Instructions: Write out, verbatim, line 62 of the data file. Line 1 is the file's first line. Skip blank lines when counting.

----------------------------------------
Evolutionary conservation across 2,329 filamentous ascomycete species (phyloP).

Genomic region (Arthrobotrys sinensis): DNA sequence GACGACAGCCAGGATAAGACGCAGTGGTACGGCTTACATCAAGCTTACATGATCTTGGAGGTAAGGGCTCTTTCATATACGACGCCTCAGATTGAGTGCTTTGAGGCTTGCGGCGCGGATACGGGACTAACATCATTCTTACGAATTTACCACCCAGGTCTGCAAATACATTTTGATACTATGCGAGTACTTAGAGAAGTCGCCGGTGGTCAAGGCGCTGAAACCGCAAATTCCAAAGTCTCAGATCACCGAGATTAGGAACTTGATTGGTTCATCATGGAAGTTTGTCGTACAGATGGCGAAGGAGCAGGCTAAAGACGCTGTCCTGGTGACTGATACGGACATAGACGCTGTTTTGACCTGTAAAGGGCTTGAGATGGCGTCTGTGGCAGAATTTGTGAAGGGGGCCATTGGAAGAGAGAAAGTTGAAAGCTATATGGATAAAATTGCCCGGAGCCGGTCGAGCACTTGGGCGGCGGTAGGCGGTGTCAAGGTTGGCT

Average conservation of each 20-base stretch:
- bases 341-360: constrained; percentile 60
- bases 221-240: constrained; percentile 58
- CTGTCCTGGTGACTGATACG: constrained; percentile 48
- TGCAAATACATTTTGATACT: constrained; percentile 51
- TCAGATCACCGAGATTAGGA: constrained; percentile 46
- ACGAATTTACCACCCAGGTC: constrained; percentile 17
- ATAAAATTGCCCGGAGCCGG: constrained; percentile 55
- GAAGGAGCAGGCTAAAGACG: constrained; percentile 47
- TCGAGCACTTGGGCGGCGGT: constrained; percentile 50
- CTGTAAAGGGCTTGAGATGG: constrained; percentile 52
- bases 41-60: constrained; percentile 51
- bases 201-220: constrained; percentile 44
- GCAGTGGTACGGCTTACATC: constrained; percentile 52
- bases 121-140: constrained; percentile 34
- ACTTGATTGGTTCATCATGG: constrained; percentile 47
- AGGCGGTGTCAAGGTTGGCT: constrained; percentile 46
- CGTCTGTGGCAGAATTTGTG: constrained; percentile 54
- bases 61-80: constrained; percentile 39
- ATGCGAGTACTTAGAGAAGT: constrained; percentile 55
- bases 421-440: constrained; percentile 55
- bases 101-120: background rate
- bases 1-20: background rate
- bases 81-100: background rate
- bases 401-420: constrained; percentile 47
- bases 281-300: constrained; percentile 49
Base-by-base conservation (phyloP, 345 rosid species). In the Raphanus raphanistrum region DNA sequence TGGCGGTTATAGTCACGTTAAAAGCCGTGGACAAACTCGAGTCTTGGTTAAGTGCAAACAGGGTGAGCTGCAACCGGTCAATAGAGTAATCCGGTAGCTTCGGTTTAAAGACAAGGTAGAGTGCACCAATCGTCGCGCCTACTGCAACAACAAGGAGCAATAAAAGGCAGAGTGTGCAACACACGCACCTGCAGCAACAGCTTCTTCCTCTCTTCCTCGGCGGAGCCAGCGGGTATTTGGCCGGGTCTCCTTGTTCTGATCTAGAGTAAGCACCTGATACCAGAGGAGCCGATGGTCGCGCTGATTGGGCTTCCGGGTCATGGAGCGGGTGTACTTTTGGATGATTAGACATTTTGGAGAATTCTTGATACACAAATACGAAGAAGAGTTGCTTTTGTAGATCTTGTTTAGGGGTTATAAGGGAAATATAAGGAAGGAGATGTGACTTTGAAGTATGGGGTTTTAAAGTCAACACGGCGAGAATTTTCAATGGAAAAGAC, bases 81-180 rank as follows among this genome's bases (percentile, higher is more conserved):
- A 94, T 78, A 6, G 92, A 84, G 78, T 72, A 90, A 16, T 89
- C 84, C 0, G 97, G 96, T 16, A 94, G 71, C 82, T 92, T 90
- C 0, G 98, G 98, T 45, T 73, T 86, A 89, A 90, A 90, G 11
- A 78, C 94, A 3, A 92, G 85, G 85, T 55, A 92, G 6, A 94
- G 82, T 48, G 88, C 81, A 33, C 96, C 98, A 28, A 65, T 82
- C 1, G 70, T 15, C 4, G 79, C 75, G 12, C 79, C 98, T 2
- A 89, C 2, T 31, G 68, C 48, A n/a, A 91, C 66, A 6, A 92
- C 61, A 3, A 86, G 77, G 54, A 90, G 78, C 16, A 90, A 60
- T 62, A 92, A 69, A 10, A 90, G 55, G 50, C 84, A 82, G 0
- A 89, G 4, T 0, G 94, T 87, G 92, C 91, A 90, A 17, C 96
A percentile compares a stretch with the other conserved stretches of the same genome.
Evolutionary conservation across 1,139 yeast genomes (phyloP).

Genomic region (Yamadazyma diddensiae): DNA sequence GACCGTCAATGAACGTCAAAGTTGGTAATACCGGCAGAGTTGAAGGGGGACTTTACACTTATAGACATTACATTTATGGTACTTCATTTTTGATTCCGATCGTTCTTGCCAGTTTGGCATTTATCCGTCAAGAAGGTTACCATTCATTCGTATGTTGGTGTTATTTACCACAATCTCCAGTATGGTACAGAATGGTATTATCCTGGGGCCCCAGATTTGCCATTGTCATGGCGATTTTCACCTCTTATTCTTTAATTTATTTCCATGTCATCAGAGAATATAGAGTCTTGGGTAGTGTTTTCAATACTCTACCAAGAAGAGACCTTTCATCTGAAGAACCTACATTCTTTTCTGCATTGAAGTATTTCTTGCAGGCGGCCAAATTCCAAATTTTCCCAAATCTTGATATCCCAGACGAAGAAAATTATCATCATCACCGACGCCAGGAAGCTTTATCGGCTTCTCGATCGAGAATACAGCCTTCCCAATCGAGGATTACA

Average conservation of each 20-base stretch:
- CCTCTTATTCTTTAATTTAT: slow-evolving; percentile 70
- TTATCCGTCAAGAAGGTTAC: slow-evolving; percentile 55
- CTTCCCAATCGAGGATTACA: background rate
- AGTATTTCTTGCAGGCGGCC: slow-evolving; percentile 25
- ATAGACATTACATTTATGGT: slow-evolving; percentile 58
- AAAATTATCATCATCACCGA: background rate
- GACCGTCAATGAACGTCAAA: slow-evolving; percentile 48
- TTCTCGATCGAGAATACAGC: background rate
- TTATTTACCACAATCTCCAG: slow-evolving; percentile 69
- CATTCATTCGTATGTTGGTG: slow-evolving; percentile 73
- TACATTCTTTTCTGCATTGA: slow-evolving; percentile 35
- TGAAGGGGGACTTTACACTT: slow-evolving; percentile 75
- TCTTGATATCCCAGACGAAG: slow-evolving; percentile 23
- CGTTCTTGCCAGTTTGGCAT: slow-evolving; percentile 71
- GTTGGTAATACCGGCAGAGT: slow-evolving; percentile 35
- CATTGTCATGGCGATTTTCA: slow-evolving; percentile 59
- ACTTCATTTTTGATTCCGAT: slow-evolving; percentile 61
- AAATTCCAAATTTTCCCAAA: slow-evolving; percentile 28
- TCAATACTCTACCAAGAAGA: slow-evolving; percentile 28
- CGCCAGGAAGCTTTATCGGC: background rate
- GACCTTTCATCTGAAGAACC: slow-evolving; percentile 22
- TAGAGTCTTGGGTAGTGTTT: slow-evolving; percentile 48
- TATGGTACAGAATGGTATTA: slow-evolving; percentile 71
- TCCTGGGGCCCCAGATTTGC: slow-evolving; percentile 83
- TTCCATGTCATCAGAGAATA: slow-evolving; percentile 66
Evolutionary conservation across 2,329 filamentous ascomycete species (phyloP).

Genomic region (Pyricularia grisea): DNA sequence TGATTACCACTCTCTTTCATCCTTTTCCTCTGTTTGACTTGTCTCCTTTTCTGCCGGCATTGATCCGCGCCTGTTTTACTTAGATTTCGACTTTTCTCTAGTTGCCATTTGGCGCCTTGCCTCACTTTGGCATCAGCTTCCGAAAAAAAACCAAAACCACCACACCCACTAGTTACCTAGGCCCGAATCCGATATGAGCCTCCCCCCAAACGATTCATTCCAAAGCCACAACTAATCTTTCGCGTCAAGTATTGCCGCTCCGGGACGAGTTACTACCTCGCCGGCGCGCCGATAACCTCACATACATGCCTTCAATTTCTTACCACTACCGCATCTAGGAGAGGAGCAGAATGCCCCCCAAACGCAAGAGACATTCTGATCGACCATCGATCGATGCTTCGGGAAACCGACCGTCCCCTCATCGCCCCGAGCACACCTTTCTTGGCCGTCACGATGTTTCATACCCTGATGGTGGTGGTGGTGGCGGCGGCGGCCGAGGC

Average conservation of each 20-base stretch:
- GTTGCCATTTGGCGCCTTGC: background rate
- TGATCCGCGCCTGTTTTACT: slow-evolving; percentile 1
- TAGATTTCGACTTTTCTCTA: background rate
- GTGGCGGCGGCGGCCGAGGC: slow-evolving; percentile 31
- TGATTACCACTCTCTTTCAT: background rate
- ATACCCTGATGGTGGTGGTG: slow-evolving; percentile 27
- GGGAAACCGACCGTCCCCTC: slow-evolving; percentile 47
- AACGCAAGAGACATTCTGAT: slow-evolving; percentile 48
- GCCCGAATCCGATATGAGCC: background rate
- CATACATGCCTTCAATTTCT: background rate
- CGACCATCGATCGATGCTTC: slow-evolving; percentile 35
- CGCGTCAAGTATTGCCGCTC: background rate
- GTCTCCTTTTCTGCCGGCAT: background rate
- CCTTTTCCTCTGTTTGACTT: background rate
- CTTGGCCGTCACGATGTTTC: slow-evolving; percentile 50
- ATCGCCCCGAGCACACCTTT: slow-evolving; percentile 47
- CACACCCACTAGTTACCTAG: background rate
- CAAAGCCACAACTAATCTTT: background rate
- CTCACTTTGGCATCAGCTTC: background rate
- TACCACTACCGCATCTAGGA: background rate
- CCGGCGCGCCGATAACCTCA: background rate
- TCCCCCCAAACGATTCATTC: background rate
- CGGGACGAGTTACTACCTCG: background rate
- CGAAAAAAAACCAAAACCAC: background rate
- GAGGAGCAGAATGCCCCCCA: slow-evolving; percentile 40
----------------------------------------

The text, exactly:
- TCAATACTCTACCAAGAAGA: slow-evolving; percentile 28